Strategy is basically a “military” term. However, it is not in this sense that it has implications for human resource management.

It was Peter Drucker who pointed out the importance of strategic decisions in 1955 in his book, The Practice of Management, in which he defined strategic decision as “all decisions on business objectives and on the means to reach them”.

  • A strategy is a pattern or a plan that integrates an organisation’s major goals, policies and action sequences in a coherent linear of decisions. A well-formulated strategy helps allocate an organisation’s resources optimally into a unique and viable matrix based on relative internal competencies, shortcomings, anticipated changes in the environment, and contingent moves by intelligent opponents

 

  • A Vision is a statement about what your organization wants to become. It should resonate with all members of the organization and help them feel proud, excited, and part of something much bigger than themselves.

Vision should stretch the organizations capabilities and image of    itself. It gives shape and direction to the organizations future.

  • Mission or purpose is a precise description of what an organization does.
  • Core values

Values are traits or qualities that are considered worthwhile; they represent an individual’s highest priorities and deeply held driving forces.

Scope of SHRM

The range of activities and themes encompassed by SHRM is complex and goes beyond the responsibilities of personnel or HR managers into all aspects of managing people and focuses on ‘management decisions and behaviors used, consciously or unconsciously to control, influence and motivate those who work for the organisation; in other words its human resource’ (Purcell, 2001). Mabey, Solomon and Storey (1998) have studied the subject from four distinct perspectives:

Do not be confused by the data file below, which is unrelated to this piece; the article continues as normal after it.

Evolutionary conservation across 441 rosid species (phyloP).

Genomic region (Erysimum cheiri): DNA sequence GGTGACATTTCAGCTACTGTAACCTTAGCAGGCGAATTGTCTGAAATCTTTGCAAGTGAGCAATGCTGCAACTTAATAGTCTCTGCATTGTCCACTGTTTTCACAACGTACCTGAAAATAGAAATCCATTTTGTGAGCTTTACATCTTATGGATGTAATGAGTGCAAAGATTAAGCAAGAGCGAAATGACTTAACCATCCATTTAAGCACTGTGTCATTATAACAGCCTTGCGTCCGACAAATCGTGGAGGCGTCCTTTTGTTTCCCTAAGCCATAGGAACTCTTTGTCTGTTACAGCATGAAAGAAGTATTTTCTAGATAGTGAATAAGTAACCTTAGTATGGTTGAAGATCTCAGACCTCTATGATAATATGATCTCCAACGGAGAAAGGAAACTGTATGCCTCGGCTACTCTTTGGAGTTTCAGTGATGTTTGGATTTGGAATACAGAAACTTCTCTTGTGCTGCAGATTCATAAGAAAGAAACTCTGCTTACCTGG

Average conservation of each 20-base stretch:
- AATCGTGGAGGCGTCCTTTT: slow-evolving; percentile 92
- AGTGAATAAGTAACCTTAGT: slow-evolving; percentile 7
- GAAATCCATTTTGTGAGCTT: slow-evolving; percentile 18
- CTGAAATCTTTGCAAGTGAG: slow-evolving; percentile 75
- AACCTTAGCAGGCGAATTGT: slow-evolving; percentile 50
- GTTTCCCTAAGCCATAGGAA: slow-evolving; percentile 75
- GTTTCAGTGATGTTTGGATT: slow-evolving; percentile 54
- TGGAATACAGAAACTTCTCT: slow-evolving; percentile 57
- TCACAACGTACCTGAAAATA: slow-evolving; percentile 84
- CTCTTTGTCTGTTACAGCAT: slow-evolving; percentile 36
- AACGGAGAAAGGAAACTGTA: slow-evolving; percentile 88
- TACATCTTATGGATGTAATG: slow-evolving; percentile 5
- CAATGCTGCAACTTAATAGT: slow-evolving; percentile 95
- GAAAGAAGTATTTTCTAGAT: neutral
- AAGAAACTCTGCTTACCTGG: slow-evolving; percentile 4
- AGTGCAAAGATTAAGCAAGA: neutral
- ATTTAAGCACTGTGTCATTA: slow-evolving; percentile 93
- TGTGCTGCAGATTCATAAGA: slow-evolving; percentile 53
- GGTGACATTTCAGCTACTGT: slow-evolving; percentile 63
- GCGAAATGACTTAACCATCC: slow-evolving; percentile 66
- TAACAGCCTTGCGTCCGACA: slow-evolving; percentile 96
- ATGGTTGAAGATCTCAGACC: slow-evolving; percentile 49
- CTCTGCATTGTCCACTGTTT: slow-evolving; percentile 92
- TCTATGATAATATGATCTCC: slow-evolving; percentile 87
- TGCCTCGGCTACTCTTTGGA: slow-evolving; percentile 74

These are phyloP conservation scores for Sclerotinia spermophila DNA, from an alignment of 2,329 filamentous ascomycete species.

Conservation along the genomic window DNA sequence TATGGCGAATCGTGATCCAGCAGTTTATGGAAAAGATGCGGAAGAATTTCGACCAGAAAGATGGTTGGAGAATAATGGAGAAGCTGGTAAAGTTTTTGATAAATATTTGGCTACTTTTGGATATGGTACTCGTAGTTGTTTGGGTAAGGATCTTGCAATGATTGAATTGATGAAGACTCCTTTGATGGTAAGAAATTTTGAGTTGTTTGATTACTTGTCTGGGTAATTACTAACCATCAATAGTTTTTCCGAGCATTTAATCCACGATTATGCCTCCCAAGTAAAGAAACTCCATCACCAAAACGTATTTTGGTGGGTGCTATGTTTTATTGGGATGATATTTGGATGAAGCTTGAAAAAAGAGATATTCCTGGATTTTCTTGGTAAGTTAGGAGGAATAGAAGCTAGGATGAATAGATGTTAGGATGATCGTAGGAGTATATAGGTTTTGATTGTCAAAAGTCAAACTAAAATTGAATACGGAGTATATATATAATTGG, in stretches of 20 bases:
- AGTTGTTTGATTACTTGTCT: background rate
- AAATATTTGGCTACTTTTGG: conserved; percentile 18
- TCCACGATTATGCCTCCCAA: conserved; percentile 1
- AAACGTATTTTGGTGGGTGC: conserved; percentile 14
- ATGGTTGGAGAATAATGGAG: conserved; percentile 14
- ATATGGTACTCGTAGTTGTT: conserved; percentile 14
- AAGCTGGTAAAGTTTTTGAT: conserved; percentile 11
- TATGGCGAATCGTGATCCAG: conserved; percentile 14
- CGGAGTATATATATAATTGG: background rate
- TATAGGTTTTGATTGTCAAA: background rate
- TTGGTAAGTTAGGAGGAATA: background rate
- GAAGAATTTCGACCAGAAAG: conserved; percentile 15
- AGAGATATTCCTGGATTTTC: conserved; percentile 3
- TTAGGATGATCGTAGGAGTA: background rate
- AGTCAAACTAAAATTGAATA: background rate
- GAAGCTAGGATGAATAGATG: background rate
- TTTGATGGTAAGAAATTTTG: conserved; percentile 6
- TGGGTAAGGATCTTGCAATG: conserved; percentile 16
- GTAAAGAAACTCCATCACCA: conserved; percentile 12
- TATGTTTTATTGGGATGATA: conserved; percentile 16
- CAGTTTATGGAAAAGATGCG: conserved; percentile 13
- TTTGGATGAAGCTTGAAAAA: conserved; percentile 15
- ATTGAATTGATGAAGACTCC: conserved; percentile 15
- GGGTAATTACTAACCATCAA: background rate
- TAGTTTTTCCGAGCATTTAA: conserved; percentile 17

• The social and economic context of SHRM, including factors in the internal (corporate) and external environment that influence the development and implementation of HR strategies;
  • The co-relation between SHRM and business performance, emphasizing the measurement of performance
  • Management style and the development of new forms of organisation
  • The relationship between SHRM and the development of organizational capability, particularly knowledge management.

 

Aspects of SHRM

 

  • Strategic human resource management (SHRM) includes;
  1. All those activities affecting the behavior of individuals in their efforts to formulate and implement the strategic needs of business.
  2. The pattern of planned human resource deployment and activities intended to enable the organisation to achieve its goals.
  3. That part of the management process that specializes in the management of human capital. It emphasizes that employees are the primary resource for gaining sustainable competitive advantage, that human resource activities need to be integrated with corporate strategy, and that human resource specialists help management meet both efficiency and equity objectives.

 

Features of SHRM

 

Features of strategic human resource management could be inferred as mentioned below:

  • Organizational level – Because strategies involve decisions about key goals, major policies and the allocation of resources, they tend to be formulated at the top;
  • Focus – Strategies are business-driven and focus on ‘organizational effectiveness’; people are seen primarily as resources to be managed towards the achievement of strategic business goals; and
  • Framework – Strategies by their very nature provide a unifying framework that is broad, contingency-based and integrative. They incorporate a full complement of the HR goals and activities designed specifically to fit extant environments and be mutually reinforcing and synergistic.